Within the field of material characterization, microscopy techniques are one of the most common tools in chemical laboratories. In this post we review which are the most common modalities, how they work and how they are applied in the industry today.
- What are microscopy techniques?
- Main microscopic techniques for characterization of materials
- Advantages of microscopic characterization techniques
What are microscopy techniques?
Microscopy techniques are the set of research procedures that use a microscope to obtain images of certain structures, which, because they are too small, are invisible to the naked eye. Due to their great potential to identify material properties, they are used for a variety of purposes, ranging from molecular microbiology to the analysis of metals and other industrial compounds.
Main microscopic techniques for characterization of materials
There are two large groups of microscopic techniques for characterization of materials: optical microscopy and electron microscopy. In the first, the microscopes use photons of light to amplify the samples, while in the second, the images are generated by the interaction between electrons and different substances. By using particles with a shorter wavelength, electron microscopy has greater resolving power.
In addition, there is also a need for scanning probe microscopy, which produces images using a probe that travels the surface of the samples. Next, we review the most common microscopic techniques for characterizing materials:
Advanced Optical Microscopy (MOA)
It is the evolution of the traditional microscopic technique, in which objects are magnified using optical lenses and a beam of light. Today, advanced optical microscopy (MOA) uses equipment such as confocal microscopes, with nanometric resolution that provides detailed information on the shapes of materials and their texture.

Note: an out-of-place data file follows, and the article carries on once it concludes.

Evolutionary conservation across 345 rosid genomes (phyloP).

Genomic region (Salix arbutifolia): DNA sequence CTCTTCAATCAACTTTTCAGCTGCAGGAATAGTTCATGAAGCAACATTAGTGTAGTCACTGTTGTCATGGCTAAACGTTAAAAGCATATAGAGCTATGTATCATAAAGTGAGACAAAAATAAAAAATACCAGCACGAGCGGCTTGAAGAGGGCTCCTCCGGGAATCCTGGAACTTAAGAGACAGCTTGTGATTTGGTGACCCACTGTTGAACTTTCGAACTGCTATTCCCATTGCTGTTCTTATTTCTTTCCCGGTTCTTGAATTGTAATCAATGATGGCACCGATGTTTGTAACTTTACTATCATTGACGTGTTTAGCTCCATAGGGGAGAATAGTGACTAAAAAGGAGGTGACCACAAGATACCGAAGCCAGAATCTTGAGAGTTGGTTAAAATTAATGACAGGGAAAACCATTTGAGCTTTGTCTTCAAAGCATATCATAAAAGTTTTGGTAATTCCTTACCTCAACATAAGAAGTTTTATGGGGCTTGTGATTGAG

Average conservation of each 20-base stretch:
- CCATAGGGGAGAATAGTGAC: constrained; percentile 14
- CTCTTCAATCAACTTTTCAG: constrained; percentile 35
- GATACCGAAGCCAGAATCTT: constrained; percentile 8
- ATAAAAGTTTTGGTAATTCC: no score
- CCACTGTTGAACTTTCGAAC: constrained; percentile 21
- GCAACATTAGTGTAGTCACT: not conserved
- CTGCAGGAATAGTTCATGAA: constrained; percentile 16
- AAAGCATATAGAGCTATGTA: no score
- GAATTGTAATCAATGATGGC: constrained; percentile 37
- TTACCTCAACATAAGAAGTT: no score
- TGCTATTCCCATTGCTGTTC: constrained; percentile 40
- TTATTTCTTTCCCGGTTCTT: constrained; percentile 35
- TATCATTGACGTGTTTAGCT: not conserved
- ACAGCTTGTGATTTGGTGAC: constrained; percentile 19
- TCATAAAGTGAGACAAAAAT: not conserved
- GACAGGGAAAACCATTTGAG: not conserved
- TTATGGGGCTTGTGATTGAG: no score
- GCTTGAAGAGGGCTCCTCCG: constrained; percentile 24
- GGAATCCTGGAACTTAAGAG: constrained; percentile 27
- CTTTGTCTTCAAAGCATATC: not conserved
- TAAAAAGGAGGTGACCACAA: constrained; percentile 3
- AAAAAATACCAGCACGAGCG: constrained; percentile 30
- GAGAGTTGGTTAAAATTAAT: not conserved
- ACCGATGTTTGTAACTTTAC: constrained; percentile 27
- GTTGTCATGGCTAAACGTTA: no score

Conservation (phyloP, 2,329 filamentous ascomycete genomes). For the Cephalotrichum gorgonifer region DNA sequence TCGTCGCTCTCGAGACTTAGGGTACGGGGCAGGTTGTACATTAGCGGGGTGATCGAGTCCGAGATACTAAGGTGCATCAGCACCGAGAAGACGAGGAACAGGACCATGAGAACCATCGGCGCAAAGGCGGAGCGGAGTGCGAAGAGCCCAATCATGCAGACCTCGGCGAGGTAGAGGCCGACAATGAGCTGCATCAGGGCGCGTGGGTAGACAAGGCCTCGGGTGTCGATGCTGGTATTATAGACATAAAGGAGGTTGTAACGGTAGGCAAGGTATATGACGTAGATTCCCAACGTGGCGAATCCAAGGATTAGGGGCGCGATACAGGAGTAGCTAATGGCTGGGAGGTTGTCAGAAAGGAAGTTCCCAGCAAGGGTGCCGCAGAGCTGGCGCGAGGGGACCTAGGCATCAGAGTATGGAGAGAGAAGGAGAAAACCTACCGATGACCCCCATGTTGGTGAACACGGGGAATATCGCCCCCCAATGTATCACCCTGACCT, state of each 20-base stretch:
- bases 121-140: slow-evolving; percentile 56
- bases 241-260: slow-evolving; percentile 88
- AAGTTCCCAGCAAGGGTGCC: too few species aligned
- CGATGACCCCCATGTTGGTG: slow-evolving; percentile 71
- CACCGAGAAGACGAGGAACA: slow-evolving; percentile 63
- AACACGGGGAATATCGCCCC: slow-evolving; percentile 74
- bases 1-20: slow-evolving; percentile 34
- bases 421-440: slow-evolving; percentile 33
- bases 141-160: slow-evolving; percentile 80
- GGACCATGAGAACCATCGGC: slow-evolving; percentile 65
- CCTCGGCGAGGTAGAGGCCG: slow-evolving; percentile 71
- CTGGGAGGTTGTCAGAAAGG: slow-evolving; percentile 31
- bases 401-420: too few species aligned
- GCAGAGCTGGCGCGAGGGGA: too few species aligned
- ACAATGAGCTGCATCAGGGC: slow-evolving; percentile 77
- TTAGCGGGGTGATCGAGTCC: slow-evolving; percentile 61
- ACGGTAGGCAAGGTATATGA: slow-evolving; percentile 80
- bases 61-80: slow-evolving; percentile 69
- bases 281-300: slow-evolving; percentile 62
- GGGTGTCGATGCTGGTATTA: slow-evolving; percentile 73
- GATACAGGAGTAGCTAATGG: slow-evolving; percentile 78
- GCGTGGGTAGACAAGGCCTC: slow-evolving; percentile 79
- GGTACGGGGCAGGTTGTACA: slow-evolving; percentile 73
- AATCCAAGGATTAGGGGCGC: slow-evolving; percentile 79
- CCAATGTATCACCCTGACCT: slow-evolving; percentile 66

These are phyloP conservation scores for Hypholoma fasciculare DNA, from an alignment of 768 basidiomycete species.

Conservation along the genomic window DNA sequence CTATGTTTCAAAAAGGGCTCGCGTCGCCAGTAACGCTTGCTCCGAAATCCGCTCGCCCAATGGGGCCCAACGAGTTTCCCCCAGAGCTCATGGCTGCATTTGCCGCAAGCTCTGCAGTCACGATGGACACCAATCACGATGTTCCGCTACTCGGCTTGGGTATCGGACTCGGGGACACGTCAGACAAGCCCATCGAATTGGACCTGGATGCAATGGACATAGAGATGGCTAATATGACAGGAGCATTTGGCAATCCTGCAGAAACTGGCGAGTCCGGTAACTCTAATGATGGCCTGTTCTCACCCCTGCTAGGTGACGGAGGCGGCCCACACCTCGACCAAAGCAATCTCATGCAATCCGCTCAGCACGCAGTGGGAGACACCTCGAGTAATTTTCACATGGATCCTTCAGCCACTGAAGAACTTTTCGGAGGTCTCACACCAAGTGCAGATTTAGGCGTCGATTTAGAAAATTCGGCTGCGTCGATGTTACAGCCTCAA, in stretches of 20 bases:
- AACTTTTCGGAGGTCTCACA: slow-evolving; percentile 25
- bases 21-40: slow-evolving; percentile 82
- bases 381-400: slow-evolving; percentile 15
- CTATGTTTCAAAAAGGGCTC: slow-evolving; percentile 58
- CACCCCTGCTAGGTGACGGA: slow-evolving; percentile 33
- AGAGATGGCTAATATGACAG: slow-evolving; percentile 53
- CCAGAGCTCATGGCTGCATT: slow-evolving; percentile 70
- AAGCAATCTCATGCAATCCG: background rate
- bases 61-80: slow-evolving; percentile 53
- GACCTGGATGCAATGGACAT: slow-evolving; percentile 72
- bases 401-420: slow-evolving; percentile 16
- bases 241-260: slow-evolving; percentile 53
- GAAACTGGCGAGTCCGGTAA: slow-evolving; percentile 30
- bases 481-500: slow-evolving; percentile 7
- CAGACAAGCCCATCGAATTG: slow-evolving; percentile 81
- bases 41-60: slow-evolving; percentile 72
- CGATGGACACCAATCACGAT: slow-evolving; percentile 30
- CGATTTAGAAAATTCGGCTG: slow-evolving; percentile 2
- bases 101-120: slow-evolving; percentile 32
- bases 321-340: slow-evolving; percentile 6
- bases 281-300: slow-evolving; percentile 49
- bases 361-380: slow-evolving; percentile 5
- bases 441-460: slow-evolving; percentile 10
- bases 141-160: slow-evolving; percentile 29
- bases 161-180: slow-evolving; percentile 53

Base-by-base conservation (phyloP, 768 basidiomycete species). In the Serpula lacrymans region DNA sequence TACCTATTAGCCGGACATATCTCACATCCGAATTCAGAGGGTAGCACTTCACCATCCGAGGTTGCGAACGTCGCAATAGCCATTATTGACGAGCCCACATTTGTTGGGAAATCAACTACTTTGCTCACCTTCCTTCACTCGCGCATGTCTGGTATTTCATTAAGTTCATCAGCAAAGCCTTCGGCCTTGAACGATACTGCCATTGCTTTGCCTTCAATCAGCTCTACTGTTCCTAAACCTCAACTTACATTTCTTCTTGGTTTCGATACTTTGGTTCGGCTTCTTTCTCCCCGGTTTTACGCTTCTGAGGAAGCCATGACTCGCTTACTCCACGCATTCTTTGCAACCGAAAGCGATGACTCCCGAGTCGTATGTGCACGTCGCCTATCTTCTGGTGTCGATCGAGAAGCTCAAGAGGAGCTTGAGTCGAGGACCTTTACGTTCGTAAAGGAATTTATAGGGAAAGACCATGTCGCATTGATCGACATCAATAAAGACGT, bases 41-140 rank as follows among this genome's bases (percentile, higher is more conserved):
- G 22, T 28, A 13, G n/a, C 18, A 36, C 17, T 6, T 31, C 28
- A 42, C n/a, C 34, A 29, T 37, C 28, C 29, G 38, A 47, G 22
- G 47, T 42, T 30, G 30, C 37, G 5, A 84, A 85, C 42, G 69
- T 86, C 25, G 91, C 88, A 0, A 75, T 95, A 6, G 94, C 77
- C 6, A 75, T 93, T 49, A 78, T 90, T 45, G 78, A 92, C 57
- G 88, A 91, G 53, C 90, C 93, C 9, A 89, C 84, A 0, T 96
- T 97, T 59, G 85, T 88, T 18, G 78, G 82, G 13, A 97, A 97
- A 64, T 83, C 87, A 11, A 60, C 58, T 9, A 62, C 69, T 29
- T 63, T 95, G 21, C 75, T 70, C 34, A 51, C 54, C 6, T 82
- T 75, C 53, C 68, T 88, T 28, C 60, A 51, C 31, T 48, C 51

Scanning electron microscopy (SEM)
The techniques of characterization of materials by means of scanning electron microscopy work with electromagnetic lenses, deflector coils, radiation detectors and a moving and concentrated electron beam that goes through the entire sample point by point. The resulting image is displayed on a screen and includes morphological, crystallographic, topographic, and compositional information.
Transmission electron microscopy (TEM)
Transmission electron microscopy differs from scanning in that it measures most of the samples at the same time (not point by point) and builds the image from the electrons that pass through the analyzed object, and not from those that are scatter or bounce off the surface. Additionally, TEM uses finer samples and has more powerful, atomic-level resolution.
Scanning Transmission Electron Microscopy (STEM)
This technique incorporates additional electromagnetic coils with which it launches a concentrated beam of electrons that sweeps the sample pixel by pixel, but unlike SEM it generates the image with the electrons that pass through the substances. The loss of energy enables the characterization of the chemical composition of the materials.
Tunnel effect microscopy (STM)
Tunneling microscopes operate with a fine-tipped probe to which a certain voltage is applied. As it approaches the surface of the sample, an exchange of electrons occurs between the closest points of the material and the edge of the probe. In this way, the relief of the surface is reconstructed atom by atom.
Atomic force microscopy (AFM)
AFM provides surface and nano-resolution images of samples in air and liquid. It works with a lever-shaped contact probe with a fine tip. The probe travels through the substances and its deflection is measured with a laser that falls on it and is captured by a photodetector. Finally, a software reconstructs a topographic map with colors that represent the heights of the surface.
Advantages of microscopic characterization techniques
Microscopy techniques are very useful to analyze the texture and chemical composition of the different elements, since they allow obtaining precise information on all types of compounds. Knowing their behavior helps manufacturers to choose the best materials and optimize the strategic design and manufacturing processes of new products.
Likewise, microscopic techniques for characterizing materials facilitate the diagnosis of failures and pathologies by studying the fracture surfaces and the rest of the affected areas, thus helping to prevent breakdowns and accidents.
All these benefits make microscopy techniques a fundamental tool within forensic engineering services specialized in characterizing the physical, chemical and functional properties of materials.